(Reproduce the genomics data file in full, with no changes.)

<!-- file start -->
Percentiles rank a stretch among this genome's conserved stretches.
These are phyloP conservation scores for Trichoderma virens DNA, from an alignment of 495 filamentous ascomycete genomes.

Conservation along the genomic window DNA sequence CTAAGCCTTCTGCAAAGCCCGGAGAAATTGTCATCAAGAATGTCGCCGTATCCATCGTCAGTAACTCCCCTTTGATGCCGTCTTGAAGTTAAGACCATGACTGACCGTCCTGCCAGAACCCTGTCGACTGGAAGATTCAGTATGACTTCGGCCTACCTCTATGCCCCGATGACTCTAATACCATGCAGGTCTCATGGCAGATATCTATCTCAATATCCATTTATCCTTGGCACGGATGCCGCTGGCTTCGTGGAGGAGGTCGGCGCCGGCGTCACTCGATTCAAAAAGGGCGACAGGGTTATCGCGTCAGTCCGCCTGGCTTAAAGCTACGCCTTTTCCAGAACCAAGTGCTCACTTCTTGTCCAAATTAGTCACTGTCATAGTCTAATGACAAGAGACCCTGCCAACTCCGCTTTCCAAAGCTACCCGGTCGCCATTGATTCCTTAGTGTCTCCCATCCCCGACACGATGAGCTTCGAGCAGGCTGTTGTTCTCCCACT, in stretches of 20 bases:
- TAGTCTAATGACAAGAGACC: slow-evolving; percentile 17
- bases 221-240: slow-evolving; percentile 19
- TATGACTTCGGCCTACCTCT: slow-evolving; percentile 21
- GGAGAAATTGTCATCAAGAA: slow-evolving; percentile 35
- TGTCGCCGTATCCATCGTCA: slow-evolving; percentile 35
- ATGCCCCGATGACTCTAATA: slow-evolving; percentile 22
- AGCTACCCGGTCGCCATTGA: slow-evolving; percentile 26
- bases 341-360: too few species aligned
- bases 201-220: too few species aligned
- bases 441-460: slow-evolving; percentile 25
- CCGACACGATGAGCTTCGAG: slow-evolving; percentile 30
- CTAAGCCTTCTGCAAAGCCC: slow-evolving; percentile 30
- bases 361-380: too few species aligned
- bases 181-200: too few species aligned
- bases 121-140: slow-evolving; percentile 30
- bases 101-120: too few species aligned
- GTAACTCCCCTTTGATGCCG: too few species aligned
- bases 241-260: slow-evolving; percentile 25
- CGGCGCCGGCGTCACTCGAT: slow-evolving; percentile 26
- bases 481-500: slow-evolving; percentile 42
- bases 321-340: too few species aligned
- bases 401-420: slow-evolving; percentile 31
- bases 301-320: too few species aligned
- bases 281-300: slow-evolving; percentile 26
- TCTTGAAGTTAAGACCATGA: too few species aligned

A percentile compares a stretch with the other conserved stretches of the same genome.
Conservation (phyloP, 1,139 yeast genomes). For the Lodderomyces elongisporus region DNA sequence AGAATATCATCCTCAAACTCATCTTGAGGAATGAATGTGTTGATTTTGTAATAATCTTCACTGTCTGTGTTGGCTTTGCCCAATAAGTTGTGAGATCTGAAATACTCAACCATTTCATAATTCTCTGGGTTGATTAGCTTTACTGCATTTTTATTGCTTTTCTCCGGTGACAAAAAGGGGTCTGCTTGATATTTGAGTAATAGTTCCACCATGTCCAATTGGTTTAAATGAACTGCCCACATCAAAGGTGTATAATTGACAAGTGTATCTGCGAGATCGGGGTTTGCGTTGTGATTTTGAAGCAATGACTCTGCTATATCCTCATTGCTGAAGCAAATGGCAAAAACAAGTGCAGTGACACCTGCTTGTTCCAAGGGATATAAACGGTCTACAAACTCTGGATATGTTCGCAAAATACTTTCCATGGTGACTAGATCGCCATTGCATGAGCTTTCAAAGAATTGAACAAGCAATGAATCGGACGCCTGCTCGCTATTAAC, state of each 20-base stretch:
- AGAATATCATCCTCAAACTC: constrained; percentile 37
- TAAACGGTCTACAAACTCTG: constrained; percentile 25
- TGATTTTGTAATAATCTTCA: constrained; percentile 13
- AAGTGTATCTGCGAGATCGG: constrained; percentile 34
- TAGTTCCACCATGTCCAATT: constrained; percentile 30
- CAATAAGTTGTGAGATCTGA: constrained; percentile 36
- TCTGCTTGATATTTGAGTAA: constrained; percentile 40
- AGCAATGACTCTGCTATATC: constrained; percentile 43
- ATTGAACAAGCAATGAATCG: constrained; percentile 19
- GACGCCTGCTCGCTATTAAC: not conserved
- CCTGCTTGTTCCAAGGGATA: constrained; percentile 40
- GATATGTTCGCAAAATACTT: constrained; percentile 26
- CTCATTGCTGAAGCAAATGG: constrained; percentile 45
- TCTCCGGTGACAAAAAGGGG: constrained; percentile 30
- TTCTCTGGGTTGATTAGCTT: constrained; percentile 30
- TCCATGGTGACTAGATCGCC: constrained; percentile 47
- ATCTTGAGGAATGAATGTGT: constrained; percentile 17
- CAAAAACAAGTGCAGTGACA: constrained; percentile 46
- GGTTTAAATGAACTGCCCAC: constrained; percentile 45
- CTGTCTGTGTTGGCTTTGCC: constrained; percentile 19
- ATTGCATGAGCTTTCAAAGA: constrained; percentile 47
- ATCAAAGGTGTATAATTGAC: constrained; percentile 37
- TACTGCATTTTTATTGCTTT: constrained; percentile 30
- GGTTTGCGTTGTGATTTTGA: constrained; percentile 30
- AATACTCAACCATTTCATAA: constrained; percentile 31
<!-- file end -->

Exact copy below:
Percentiles rank a stretch among this genome's conserved stretches.
These are phyloP conservation scores for Trichoderma virens DNA, from an alignment of 495 filamentous ascomycete genomes.

Conservation along the genomic window DNA sequence CTAAGCCTTCTGCAAAGCCCGGAGAAATTGTCATCAAGAATGTCGCCGTATCCATCGTCAGTAACTCCCCTTTGATGCCGTCTTGAAGTTAAGACCATGACTGACCGTCCTGCCAGAACCCTGTCGACTGGAAGATTCAGTATGACTTCGGCCTACCTCTATGCCCCGATGACTCTAATACCATGCAGGTCTCATGGCAGATATCTATCTCAATATCCATTTATCCTTGGCACGGATGCCGCTGGCTTCGTGGAGGAGGTCGGCGCCGGCGTCACTCGATTCAAAAAGGGCGACAGGGTTATCGCGTCAGTCCGCCTGGCTTAAAGCTACGCCTTTTCCAGAACCAAGTGCTCACTTCTTGTCCAAATTAGTCACTGTCATAGTCTAATGACAAGAGACCCTGCCAACTCCGCTTTCCAAAGCTACCCGGTCGCCATTGATTCCTTAGTGTCTCCCATCCCCGACACGATGAGCTTCGAGCAGGCTGTTGTTCTCCCACT, in stretches of 20 bases:
- TAGTCTAATGACAAGAGACC: slow-evolving; percentile 17
- bases 221-240: slow-evolving; percentile 19
- TATGACTTCGGCCTACCTCT: slow-evolving; percentile 21
- GGAGAAATTGTCATCAAGAA: slow-evolving; percentile 35
- TGTCGCCGTATCCATCGTCA: slow-evolving; percentile 35
- ATGCCCCGATGACTCTAATA: slow-evolving; percentile 22
- AGCTACCCGGTCGCCATTGA: slow-evolving; percentile 26
- bases 341-360: too few species aligned
- bases 201-220: too few species aligned
- bases 441-460: slow-evolving; percentile 25
- CCGACACGATGAGCTTCGAG: slow-evolving; percentile 30
- CTAAGCCTTCTGCAAAGCCC: slow-evolving; percentile 30
- bases 361-380: too few species aligned
- bases 181-200: too few species aligned
- bases 121-140: slow-evolving; percentile 30
- bases 101-120: too few species aligned
- GTAACTCCCCTTTGATGCCG: too few species aligned
- bases 241-260: slow-evolving; percentile 25
- CGGCGCCGGCGTCACTCGAT: slow-evolving; percentile 26
- bases 481-500: slow-evolving; percentile 42
- bases 321-340: too few species aligned
- bases 401-420: slow-evolving; percentile 31
- bases 301-320: too few species aligned
- bases 281-300: slow-evolving; percentile 26
- TCTTGAAGTTAAGACCATGA: too few species aligned

A percentile compares a stretch with the other conserved stretches of the same genome.
Conservation (phyloP, 1,139 yeast genomes). For the Lodderomyces elongisporus region DNA sequence AGAATATCATCCTCAAACTCATCTTGAGGAATGAATGTGTTGATTTTGTAATAATCTTCACTGTCTGTGTTGGCTTTGCCCAATAAGTTGTGAGATCTGAAATACTCAACCATTTCATAATTCTCTGGGTTGATTAGCTTTACTGCATTTTTATTGCTTTTCTCCGGTGACAAAAAGGGGTCTGCTTGATATTTGAGTAATAGTTCCACCATGTCCAATTGGTTTAAATGAACTGCCCACATCAAAGGTGTATAATTGACAAGTGTATCTGCGAGATCGGGGTTTGCGTTGTGATTTTGAAGCAATGACTCTGCTATATCCTCATTGCTGAAGCAAATGGCAAAAACAAGTGCAGTGACACCTGCTTGTTCCAAGGGATATAAACGGTCTACAAACTCTGGATATGTTCGCAAAATACTTTCCATGGTGACTAGATCGCCATTGCATGAGCTTTCAAAGAATTGAACAAGCAATGAATCGGACGCCTGCTCGCTATTAAC, state of each 20-base stretch:
- AGAATATCATCCTCAAACTC: constrained; percentile 37
- TAAACGGTCTACAAACTCTG: constrained; percentile 25
- TGATTTTGTAATAATCTTCA: constrained; percentile 13
- AAGTGTATCTGCGAGATCGG: constrained; percentile 34
- TAGTTCCACCATGTCCAATT: constrained; percentile 30
- CAATAAGTTGTGAGATCTGA: constrained; percentile 36
- TCTGCTTGATATTTGAGTAA: constrained; percentile 40
- AGCAATGACTCTGCTATATC: constrained; percentile 43
- ATTGAACAAGCAATGAATCG: constrained; percentile 19
- GACGCCTGCTCGCTATTAAC: not conserved
- CCTGCTTGTTCCAAGGGATA: constrained; percentile 40
- GATATGTTCGCAAAATACTT: constrained; percentile 26
- CTCATTGCTGAAGCAAATGG: constrained; percentile 45
- TCTCCGGTGACAAAAAGGGG: constrained; percentile 30
- TTCTCTGGGTTGATTAGCTT: constrained; percentile 30
- TCCATGGTGACTAGATCGCC: constrained; percentile 47
- ATCTTGAGGAATGAATGTGT: constrained; percentile 17
- CAAAAACAAGTGCAGTGACA: constrained; percentile 46
- GGTTTAAATGAACTGCCCAC: constrained; percentile 45
- CTGTCTGTGTTGGCTTTGCC: constrained; percentile 19
- ATTGCATGAGCTTTCAAAGA: constrained; percentile 47
- ATCAAAGGTGTATAATTGAC: constrained; percentile 37
- TACTGCATTTTTATTGCTTT: constrained; percentile 30
- GGTTTGCGTTGTGATTTTGA: constrained; percentile 30
- AATACTCAACCATTTCATAA: constrained; percentile 31